Speech and Phenomena and Other Essays on Husserl's Theory of Signs SPEPSays written over a 10 year period on diverse figures and topics and Of Grammatology aims its deconstruction at “the age of Rousseau” Voice and Phenomenon shows deconstruction engaged with the most important philosophical movement of the last hundred years phenomenology Only in relation to phenomenology is it possible to measure the importance of deconstruction Only in relation to Husserl’s phil Jacues Derrida’s Speech and Phenomena is a pivotal text that has come to be representative of the uniue self critical turn that philosophy undertook in the late 20th century Originally published in 1967 as La Voix et le Phénomène and translated into English in 1973 the book is an analysis of Edmund Husserl’s phenomenology and his theory of signs Derrida critiues Husserl from a position of respect that in his examination both challenges and builds upon Husserl’s thought Speech and Phenomena introduces the radical ideas that have come to be closely associated with the author fifty years on such as différance the trace and the metaphysics of presence as well as the literary writing style that both imparts and demonstrates Derrida’s philosophy In a cursory way Derrida is known as a philosopher of language yet at the heart of this text and his overall philosophic endeavor is an ethico political challenge to absolute foundations in any guiseIn the “Introduction” Derrida maintains the original German and begins with Husserl’s “sense” of a “twofold” definition Doppelsinn of “sign” Zeichen to mean either “indication” Anzeichen or “expression” Ausdruck In this distinction the indicative sign is a signifier with no signified concept that merely points toward the anticipation of a conceptual meaning and is therefore meaningless The expressive sign on the other hand is one in which a signifier is vitalized by its signified concept so that it stands for something and thus contains meaningful content Confusingly Derrida waits until the next chapter to state Husserl’s point that “sign” “indication” and “expression” are often considered synonymous and that Husserl’s intention is to ascribe meaning Bedeutung and sense Sinn to “expression” and a lack of meaning and sense to the sign that is “indication” For Husserl both variances of a sign occur within the self presence of a subject and this is the crux of what Derrida finds problematic Derrida states that this distillation behind communication is essentially a phenomenological reduction that attempts but ultimately fails to divorce itself from the metaphysics it is bracketing Derrida writes that Husserl “puts out of play all constituted knowledge he insists on the necessary absence of presuppositions” Derrida 4 whereupon the subject is “the source and guarantee of all value” 5 that in the end does not escape metaphysical presence Further the Husserlian notion of “ideality” that allows for ideal meaning to maintain a sameness in infinite repetition can only be understood in a relationship to the temporality of the present Phenomenology cannot give an explanation of authentic ideality because it reuires representation in subjectivity or “the necessary transition from retention to re presentation” 7 This problem is emblematic of the account of absence being a non presence in relation to a living subjective presence Derrida points out that the signification in language is an unsettled medium of difference between this non presence and presence A difference that additionally seems to unite life as the continual present to ideality as definitive meaning in the expressive signs of “living speech” 10 This linking unification in Derrida’s interpretation of Husserl seems to provide an advantage to the “phonè” of phoneticism that is the vitalizing voice in speech which in turn brings back Husserl’s phenomenology to the metaphysics which Husserl had attempted to bypass Thus Derrida likens this phenomena to a metaphysics of presence that is a “privilege of presence as consciousness” 16 with the result being that the “voice is a truism” ibid In this sense Derrida can be understood to initiate a project in his comprehensive introduction that continues Husserl’s phenomenology with an epoché a phenomenological reduction of phenomenology itselfBeginning the chapter “Sign and Signs” Derrida introduces the problem of translation that illustrates the lively and playful way in which he himself writes and therefore reads as somewhat of an irony that is also communicated as subtext Derrida expands on Husserl’s distinction of signs as indication or expression mentioned in the introduction writing “Certainly an indicative sign is a sign as is an expression But unlike an expression an indicative sign is deprived of Bedeutung or Sinn” 17 However Derrida asserts that these functions of signification are entangled together in a de facto manner Which is to say Husserl can only attempt to make at best a de jure distinction Derrida then recedes this magnification and uestions the general meaning of a sign thereby invoking ontological status The uestion would produce answers that “pretend to assign a fundamental or regional place to signification in an ontology” 24 and further this would presuppose a notion of truth onto sign usage in that “One would subject sign to truth language to being speech to thought and writing to speech To say that there could be a truth for the sign in general does this not suppose that the sign is not the possibility of truth does not constitute it but is satisfied to signify it – to reproduce incarnate secondarily inscribe or refer to it?” ibid Herein is Derrida’s essential project in which his method of analysis illustrates the instability of a foundational truth or ideality that he later in the book refers to as “an ethico theoretical act” 53 In “The Reduction of Indication” Derrida returns to the entanglement of the indicative and expressive He stresses that indicative signs can be natural or artificial with the respective examples of Martian canals or stigmata In both senses the phenomena can be indicative of something or nothing at all Any meaning derived would fall into expression and so with this seeming distinction Derrida claims that Husserl attempts to reduce and bracket as an epoche the significance of indication In effect this would position indication outside of subjectivity So again with vocalization as an example it would be difficult to discern the expressive meaning behind or in a speaker’s voice without indicative sounds or speech Beginning the next chapter “Meaning as Solilouy” Derrida addresses the meaning and sense of expressions as well as their metaphysical temporality Expression intends an externalization even though it originates in a consciousness Conveying an active sensibility he states “Expressions as meaningful signs are a twofold going forth beyond itself of the sense Sinn in itself existing in consciousness in the with oneself or before oneself which Husserl first determined as ‘solitary mental life’” 33 In this manner the expressive sign seems to not be a sign at all but rather only a solitary intentionality within The “with oneself or before oneself” suggests a pre linguistic consciousness that seeks a metaphysical origin Derrida insists this pursuit is teleological by reason of the ascription of a purpose that implies a first cause that then hierarchically causes a phenomenon such as language This again reigns in Husserl’s phenomenology to a metaphysical project that Derrida characterizes as “transcendental voluntarism” 35 A dualism such as spirit and body is revealed to be less oppositional and hierarchical on account of an origin “intentionalizing” or animating the body In this sense spirit is the privileged notion yet it also needs the notion of body in its own definition producing a hierarchical vertical structure of attachment rather than distinct opposition This lengthy chapter then proceeds to the physicality that Husserl describes as meaningless or pure indication The vitality or animation that gives meaning to expression is absent in the spatial dimension of communicative bodily movements and gestures Derrida points out that this reinforces the metaphysical nature of Husserl’s exclusion because it deprives meaning from physicality by way of a self present language Additionally Derrida goes on to claim that what determines indication and its supposed distinction from expression is “the immediate nonself presence of the living present” 37 which is to say the empirical presence of natural phenomena as well as others alterity that lie outside self presence Paradoxically the only way to know of this otherness that is another subjective self presence and non presence to subjective presence is through exchanged indicative signification with alterity In this way Husserl’s exclusion of the physical world of indication actually supports alterity Finally with his reinterpretation and 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Jacques Derrida ☆ Text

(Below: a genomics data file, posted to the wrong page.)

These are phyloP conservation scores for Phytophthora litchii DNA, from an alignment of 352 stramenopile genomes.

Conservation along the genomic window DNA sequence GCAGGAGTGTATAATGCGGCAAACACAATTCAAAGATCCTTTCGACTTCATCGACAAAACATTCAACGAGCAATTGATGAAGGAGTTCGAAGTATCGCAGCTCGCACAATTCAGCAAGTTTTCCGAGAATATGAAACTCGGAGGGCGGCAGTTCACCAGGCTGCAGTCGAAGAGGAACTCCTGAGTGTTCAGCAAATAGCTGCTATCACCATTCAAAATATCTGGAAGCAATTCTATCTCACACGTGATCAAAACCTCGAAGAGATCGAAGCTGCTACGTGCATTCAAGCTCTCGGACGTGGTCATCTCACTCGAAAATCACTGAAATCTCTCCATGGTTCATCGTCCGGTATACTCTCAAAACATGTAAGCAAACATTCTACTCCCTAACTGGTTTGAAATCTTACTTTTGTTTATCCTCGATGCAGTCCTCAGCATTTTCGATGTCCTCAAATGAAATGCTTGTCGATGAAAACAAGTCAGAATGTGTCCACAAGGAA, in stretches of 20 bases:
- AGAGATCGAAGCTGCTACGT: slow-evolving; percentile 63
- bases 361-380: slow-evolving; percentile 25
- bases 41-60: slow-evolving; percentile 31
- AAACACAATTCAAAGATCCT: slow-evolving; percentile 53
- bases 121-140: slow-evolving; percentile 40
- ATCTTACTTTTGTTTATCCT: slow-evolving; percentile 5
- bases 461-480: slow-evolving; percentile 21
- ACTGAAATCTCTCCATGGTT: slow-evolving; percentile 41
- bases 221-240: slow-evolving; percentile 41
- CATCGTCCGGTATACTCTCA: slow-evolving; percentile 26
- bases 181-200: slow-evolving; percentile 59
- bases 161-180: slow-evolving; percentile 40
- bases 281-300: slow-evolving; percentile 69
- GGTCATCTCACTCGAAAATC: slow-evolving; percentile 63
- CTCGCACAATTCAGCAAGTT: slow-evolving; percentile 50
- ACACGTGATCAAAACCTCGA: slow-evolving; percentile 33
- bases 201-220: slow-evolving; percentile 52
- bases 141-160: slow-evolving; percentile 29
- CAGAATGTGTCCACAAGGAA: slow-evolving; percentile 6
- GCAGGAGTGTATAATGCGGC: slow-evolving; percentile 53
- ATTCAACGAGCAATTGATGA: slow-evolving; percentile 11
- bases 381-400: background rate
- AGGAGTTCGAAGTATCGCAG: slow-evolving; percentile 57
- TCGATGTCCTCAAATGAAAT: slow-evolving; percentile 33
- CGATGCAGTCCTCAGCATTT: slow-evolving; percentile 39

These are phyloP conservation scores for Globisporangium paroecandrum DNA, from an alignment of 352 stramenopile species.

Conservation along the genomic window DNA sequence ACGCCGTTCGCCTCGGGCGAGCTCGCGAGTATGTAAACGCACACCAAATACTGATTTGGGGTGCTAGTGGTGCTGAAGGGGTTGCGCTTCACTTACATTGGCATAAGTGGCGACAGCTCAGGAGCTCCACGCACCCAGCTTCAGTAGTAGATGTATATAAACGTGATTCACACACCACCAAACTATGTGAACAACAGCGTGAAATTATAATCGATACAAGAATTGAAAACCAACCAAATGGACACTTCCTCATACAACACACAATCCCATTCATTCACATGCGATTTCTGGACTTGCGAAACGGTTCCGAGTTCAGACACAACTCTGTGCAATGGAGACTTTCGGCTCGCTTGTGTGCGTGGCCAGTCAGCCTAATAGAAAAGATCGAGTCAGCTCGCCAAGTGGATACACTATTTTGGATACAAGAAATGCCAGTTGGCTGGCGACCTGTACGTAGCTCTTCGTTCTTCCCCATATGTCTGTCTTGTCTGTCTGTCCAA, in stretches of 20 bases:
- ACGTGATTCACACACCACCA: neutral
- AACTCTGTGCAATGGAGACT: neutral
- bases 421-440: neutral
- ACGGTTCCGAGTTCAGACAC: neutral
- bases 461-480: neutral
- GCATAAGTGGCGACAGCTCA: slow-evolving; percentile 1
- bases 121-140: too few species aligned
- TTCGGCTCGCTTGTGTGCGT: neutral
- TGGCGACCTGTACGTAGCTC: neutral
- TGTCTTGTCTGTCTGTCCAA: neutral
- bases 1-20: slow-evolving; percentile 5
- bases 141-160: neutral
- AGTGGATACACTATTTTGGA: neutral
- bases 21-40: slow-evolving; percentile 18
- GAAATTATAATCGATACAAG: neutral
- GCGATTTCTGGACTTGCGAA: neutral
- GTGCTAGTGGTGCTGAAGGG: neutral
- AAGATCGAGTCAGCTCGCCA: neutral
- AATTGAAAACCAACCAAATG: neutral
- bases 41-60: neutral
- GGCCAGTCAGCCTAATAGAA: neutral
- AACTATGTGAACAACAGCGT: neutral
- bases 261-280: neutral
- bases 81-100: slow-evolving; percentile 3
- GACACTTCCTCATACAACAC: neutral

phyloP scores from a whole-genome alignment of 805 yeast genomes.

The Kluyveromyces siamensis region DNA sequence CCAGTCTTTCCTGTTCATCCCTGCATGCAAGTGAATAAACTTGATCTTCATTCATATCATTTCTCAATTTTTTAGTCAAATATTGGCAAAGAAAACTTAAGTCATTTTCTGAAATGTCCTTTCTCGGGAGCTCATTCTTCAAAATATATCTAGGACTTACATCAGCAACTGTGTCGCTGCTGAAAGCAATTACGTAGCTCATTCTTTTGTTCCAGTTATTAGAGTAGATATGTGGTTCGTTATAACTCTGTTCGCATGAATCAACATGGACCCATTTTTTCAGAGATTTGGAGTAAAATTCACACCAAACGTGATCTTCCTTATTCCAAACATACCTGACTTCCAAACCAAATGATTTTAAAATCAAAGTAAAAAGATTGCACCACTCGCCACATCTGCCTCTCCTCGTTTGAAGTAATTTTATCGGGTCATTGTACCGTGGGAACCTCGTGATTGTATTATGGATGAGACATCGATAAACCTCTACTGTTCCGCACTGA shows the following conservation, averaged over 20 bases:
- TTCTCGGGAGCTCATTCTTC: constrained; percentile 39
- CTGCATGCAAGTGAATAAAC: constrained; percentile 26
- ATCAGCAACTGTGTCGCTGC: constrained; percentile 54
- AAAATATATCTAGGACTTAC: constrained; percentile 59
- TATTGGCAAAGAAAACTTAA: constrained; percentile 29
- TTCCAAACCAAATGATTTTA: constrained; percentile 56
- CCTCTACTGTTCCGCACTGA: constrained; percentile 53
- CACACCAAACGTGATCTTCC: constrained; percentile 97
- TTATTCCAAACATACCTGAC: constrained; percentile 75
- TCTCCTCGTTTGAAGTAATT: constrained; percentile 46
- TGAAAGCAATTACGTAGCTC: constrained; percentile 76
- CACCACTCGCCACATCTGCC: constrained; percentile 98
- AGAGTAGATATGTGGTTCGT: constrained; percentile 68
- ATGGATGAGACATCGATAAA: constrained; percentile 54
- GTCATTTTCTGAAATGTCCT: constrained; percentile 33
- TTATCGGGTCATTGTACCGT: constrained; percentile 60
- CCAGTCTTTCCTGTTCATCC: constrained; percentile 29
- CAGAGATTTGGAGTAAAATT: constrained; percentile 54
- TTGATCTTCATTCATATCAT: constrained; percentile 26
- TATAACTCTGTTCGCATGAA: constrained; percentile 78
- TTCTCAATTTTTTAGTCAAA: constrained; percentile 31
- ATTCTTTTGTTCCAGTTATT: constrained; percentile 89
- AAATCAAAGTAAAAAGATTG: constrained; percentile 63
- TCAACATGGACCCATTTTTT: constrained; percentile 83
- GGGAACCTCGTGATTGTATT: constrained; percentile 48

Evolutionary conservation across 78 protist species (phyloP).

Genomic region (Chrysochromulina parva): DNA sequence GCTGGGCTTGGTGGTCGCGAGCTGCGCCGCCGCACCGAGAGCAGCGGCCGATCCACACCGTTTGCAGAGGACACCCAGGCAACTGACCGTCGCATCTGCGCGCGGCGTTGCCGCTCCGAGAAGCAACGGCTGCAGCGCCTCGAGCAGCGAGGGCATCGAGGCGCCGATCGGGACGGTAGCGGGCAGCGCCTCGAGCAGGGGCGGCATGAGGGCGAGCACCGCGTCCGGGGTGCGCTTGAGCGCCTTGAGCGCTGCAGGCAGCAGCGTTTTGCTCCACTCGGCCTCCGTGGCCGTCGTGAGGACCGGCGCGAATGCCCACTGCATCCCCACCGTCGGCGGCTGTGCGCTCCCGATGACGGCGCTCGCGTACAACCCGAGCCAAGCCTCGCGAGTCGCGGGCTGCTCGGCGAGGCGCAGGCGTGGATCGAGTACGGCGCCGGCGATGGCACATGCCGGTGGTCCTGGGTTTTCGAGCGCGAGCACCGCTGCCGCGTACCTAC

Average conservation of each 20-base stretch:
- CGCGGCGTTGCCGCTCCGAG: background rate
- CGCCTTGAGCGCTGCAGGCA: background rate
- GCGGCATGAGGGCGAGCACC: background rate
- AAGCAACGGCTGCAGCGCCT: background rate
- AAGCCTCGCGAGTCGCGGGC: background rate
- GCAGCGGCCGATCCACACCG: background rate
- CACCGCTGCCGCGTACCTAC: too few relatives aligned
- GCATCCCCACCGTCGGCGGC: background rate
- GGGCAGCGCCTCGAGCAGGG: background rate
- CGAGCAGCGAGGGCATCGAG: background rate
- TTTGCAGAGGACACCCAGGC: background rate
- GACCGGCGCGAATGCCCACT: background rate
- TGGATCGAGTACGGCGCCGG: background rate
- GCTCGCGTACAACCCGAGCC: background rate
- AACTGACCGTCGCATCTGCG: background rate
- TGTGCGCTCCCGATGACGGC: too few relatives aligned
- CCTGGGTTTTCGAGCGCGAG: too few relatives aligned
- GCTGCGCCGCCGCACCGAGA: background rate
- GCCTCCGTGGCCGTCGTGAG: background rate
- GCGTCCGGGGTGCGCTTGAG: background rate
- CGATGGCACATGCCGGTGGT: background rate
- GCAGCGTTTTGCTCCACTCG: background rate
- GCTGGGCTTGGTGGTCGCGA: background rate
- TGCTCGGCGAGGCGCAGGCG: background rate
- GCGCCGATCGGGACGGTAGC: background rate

Book Æ Speech and Phenomena È and Other Essays on Husserl's Theory of Signs Download º Randarenewables ð Published in 1967 when Derrida is 37 years old Voice and Phenomenon appears at the same moment as Of Grammatology and Writing and Difference All three Osophy is it possible to understand the novelty of Derrida’s thinking Voice and Phenomenon therefore may be the best introduction to Derrida’s thought in general To adapt Derrida’s comment on Husserl’s Logical Investigations it contains “the germinal structure” of Derrida’s entire thought Lawlor’s fresh translation of Voice and Phenomenon brings new life to Derrida’s most seminal work Will pre give it 4 stars the second time I go through it ;